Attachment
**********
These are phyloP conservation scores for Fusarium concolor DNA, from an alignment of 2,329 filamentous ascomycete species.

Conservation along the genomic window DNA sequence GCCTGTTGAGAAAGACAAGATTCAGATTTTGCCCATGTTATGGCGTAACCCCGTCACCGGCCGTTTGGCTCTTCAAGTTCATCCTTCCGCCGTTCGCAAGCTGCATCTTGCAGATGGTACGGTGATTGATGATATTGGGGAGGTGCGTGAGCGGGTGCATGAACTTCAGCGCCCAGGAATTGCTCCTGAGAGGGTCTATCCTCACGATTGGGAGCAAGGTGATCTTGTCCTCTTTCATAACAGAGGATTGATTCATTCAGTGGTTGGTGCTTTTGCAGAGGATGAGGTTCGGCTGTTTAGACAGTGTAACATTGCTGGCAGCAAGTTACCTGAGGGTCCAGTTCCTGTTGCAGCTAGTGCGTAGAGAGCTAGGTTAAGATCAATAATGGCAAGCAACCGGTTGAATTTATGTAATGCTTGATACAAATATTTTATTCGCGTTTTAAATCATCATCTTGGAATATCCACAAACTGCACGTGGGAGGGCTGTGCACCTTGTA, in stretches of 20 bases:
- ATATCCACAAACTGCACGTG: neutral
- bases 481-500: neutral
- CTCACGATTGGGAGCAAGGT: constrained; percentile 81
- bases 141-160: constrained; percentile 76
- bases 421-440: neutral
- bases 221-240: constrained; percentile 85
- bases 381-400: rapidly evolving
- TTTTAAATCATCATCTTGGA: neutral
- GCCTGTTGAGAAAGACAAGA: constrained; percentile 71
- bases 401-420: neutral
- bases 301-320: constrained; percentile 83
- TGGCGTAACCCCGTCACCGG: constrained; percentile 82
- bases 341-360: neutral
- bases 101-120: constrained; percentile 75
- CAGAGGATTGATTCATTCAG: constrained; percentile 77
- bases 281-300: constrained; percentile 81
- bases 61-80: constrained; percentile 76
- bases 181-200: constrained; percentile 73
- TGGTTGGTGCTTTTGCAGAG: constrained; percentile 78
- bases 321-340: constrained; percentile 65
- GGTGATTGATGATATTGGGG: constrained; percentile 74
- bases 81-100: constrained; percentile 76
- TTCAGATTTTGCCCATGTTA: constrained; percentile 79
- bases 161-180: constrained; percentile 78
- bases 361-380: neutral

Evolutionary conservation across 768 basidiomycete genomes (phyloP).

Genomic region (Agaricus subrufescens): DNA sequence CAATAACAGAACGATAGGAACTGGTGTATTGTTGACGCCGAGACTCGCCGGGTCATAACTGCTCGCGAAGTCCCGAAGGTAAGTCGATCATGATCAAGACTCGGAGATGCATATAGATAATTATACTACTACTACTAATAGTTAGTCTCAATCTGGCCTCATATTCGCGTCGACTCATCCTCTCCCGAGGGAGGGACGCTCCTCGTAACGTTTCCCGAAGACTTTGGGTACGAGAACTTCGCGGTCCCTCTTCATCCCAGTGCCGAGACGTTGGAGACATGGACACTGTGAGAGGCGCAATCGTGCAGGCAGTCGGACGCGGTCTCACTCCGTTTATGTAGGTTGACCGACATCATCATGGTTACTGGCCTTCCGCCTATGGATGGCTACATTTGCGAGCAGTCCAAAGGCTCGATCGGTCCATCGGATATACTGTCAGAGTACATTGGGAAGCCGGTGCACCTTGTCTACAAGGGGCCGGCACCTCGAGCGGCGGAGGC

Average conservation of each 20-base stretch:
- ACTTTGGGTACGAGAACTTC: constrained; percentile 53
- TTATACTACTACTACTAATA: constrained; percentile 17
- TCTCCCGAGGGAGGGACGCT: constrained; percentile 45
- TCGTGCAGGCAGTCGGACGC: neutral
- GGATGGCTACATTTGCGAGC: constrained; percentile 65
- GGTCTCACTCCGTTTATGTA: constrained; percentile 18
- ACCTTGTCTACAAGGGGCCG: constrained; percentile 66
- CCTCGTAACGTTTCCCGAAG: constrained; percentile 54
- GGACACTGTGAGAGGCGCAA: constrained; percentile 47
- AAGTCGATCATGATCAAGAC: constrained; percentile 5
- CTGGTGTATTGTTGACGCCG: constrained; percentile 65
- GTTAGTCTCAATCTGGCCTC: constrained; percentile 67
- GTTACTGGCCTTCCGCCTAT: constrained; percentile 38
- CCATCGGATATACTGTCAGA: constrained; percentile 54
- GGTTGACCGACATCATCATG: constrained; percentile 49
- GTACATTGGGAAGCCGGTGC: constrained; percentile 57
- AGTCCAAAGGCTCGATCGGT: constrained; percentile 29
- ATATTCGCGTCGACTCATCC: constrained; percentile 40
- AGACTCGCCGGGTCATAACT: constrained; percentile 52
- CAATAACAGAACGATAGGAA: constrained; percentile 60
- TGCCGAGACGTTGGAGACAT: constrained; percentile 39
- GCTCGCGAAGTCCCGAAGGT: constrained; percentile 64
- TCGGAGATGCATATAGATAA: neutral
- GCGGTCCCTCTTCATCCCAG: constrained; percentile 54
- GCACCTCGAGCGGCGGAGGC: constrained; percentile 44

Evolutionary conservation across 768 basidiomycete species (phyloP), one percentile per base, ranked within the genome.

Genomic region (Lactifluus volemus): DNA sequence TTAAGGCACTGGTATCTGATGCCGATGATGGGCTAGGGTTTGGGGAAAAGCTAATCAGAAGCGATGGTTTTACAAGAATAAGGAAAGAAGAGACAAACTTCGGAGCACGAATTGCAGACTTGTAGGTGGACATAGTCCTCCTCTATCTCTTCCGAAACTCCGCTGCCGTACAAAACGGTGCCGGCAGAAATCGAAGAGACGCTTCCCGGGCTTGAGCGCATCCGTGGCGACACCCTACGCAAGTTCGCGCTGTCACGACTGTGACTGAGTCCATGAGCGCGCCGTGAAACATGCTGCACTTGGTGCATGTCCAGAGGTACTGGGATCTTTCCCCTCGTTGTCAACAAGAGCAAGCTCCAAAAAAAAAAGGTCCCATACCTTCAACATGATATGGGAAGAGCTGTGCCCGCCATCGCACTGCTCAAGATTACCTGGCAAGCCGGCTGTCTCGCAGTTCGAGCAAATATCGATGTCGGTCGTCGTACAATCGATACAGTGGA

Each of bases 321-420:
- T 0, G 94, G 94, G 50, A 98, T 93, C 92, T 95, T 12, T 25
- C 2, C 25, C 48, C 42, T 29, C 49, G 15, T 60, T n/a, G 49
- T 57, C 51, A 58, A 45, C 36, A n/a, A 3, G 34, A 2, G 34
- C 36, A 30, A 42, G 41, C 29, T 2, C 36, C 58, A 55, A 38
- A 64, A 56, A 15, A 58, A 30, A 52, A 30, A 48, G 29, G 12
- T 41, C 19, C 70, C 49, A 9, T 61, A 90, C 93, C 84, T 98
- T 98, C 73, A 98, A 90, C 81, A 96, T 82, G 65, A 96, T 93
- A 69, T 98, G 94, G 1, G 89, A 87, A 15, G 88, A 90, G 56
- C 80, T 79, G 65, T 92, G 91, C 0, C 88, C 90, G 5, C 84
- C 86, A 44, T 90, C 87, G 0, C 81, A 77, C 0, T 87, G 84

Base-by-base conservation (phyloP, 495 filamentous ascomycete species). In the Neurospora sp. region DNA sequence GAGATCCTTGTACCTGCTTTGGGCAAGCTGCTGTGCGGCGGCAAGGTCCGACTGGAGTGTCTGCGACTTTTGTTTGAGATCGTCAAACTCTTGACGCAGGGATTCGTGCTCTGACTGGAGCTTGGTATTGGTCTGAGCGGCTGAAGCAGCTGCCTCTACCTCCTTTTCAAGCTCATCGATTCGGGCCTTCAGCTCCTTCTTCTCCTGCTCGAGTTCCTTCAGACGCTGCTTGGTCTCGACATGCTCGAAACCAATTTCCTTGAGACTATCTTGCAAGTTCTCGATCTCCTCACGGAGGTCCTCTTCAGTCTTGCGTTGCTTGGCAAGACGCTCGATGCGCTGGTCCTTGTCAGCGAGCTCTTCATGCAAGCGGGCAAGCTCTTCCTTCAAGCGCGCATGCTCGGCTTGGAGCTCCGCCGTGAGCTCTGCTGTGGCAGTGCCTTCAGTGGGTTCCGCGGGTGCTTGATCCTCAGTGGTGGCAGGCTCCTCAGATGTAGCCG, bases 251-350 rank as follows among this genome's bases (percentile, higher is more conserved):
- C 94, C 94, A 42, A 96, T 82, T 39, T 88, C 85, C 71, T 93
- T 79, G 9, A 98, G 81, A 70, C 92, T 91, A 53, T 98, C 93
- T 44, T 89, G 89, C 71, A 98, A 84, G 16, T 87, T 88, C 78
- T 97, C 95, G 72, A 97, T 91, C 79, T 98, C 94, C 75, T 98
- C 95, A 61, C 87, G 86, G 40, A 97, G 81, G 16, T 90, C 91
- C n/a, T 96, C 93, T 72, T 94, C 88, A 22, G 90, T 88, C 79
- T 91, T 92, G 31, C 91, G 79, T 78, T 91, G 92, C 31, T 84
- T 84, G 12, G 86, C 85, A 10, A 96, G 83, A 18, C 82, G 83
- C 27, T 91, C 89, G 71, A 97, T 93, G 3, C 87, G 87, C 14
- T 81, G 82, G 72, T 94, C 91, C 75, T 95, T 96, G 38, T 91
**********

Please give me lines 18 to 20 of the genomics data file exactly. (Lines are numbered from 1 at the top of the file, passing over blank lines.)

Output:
- bases 281-300: constrained; percentile 81
- bases 61-80: constrained; percentile 76
- bases 181-200: constrained; percentile 73